Rivelin Valley Conservation Group
Established by 1749, Upper Cut Wheel was used for cutlery grinding until the 1930s. In the early 20th century visitors could hire rowing boats and enjoy the swing boats located here.
The Upper Cut mill dam was very long and narrow, but the outline is now mostly obscured. A stream flows from the weir along the head goit and along the northern retaining wall of the mill dam. The water cascades into the remains of the wheel pit, and then under Rivelin Valley Road and into Nether Cut mill dam.
A good view of the site can be seen by looking over the railings alongside Rivelin Valley Road.
Also known as: New Wheel, Upper Cutford Wheel.
Main trades: Cutlery grinding, rowing boat hire, swing boats.
There is some confusion in the records between the Upper Cut and Nether Cut Wheels, but the first record for Upper Cut appears to be in a lease of 1749. In 1794 the wheel pit had a 13 ft 8 in (c. 4 m) fall of water; there were eight trows and 13 men employed. In 1818 it was rented by Bradshaw & Co for £7 per annum. Like Nether Cut, the Wheel was involved in a rattening* case in 1874. Work ceased here around 1930.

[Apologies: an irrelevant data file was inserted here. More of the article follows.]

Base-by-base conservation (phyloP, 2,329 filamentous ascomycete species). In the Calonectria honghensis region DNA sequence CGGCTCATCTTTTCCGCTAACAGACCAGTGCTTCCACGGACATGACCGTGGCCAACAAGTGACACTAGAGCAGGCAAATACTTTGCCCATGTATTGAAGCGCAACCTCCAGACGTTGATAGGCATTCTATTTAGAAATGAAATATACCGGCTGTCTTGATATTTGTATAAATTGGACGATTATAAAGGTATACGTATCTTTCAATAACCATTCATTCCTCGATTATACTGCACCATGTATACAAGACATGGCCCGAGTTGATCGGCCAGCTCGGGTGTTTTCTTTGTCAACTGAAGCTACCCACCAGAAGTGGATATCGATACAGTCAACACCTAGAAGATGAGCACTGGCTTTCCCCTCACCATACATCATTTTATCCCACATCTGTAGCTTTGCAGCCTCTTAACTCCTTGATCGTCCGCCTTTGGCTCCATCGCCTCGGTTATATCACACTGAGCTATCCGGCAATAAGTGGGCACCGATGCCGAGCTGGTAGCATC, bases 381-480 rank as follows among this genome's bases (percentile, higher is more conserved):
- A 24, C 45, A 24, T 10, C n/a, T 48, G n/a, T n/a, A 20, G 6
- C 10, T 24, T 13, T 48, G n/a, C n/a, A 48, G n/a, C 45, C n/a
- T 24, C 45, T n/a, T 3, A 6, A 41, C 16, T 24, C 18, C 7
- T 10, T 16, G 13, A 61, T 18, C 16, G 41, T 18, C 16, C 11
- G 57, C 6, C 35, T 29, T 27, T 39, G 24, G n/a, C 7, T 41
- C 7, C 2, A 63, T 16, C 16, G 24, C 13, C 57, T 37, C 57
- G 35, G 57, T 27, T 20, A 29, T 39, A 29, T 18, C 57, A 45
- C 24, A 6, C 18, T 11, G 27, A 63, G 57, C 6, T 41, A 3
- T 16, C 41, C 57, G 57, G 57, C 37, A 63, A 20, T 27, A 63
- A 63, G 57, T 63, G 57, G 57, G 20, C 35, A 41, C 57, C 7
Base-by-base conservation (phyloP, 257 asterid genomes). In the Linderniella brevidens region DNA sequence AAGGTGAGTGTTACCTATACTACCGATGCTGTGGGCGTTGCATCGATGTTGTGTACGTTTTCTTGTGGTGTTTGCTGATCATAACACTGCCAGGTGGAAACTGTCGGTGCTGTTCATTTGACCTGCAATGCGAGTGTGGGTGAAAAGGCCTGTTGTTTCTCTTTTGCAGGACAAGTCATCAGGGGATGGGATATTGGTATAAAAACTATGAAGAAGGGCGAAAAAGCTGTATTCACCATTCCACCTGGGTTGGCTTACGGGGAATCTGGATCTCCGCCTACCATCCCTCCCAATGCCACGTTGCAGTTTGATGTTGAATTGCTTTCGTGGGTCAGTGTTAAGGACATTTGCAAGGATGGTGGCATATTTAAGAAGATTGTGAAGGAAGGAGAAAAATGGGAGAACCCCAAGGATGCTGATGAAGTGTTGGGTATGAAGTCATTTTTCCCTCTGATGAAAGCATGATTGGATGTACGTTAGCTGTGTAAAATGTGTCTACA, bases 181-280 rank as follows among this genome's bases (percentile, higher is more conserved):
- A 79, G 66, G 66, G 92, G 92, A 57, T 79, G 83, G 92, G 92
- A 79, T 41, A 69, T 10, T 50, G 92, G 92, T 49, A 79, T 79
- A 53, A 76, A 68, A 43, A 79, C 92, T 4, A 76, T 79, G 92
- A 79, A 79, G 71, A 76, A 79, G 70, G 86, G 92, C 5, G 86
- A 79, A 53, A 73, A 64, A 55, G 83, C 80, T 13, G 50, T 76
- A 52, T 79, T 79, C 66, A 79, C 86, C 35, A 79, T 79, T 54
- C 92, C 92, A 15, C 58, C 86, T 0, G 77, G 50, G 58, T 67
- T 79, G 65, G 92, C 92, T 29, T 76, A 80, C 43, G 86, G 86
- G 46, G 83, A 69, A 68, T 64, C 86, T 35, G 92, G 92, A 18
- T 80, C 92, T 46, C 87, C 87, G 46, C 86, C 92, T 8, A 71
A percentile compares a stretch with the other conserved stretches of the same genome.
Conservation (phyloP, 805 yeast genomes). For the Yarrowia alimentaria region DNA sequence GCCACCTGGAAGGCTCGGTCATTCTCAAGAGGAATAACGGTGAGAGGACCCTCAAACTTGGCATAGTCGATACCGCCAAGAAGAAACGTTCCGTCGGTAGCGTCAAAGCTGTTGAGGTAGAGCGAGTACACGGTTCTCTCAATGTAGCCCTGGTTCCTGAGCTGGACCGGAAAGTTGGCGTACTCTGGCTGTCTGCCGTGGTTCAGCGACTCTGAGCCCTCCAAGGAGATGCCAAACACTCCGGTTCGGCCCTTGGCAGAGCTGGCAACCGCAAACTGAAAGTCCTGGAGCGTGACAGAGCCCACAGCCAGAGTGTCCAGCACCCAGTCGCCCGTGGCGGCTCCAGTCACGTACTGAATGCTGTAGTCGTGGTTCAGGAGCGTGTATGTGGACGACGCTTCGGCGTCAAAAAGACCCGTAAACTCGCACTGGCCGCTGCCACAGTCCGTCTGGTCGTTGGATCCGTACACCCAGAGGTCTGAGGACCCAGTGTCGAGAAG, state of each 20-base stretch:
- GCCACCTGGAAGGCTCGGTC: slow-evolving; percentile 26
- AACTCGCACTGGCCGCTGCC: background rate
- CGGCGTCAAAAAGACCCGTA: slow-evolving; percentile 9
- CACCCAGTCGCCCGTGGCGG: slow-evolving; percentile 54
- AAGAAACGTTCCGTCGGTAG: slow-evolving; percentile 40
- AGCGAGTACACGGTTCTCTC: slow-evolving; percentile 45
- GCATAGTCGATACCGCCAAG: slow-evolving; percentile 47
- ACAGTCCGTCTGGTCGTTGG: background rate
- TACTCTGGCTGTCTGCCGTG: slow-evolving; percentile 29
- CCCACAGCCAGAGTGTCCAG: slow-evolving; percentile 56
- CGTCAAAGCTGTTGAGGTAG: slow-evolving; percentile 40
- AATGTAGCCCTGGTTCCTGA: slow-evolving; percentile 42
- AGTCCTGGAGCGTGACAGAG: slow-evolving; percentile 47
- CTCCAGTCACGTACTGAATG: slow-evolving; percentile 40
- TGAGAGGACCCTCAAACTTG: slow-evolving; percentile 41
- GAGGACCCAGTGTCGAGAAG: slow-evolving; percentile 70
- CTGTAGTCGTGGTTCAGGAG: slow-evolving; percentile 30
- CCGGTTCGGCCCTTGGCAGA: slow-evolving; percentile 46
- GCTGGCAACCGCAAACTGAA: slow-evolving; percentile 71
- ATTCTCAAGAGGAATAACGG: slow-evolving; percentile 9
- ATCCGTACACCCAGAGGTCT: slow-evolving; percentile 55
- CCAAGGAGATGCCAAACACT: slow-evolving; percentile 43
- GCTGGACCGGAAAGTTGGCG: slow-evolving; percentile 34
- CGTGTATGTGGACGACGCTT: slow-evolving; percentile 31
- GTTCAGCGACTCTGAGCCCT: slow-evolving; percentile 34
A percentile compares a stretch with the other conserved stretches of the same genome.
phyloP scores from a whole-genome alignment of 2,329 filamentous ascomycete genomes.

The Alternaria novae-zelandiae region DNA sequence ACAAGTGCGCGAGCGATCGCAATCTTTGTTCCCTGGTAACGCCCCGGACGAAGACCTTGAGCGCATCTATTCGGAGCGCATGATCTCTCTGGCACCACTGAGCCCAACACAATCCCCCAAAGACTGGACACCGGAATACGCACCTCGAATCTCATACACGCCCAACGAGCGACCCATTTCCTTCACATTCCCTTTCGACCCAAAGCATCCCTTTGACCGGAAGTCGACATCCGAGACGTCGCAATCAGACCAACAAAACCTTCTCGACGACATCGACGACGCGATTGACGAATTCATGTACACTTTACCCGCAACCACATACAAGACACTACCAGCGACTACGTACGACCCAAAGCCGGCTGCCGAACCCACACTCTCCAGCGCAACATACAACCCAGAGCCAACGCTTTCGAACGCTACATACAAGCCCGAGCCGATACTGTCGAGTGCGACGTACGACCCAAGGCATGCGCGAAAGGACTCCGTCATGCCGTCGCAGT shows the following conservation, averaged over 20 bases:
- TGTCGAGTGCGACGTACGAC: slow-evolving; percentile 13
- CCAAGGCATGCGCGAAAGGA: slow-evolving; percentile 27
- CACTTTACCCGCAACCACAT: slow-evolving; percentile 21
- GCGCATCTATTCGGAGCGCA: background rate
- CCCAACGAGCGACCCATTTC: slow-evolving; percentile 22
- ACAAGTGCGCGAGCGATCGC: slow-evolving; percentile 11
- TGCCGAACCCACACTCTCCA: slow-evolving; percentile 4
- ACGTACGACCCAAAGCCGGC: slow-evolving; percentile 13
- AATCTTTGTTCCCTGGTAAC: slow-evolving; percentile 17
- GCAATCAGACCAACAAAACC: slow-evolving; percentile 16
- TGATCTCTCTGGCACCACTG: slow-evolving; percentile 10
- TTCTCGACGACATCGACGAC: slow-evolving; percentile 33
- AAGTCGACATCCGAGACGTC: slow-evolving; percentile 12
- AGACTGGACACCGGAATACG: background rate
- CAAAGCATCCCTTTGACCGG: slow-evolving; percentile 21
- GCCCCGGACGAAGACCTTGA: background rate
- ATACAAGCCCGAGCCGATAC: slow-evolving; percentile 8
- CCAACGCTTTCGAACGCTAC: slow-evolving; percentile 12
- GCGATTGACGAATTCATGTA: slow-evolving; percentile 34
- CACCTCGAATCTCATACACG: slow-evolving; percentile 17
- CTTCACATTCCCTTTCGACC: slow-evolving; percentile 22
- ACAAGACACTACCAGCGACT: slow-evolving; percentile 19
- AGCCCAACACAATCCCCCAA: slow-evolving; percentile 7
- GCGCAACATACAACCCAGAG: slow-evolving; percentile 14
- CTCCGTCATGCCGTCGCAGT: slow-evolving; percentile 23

The photograph below show the mill dam and building in the early 20th century. Around that time, rowing boats were available for hire and the many visitors could also enjoy rides on the swing boats located here.
*Rattening: a series of attacks on ‘blackleg’ establishments by a militant faction among the emerging Trade Unions: collectively known as ‘The Sheffield Outrages’. The attacks generally involved the removal of essential tools or items of equipment (often the driving bands of the grindstones) but in some cases escalated to arson and machine-breaking.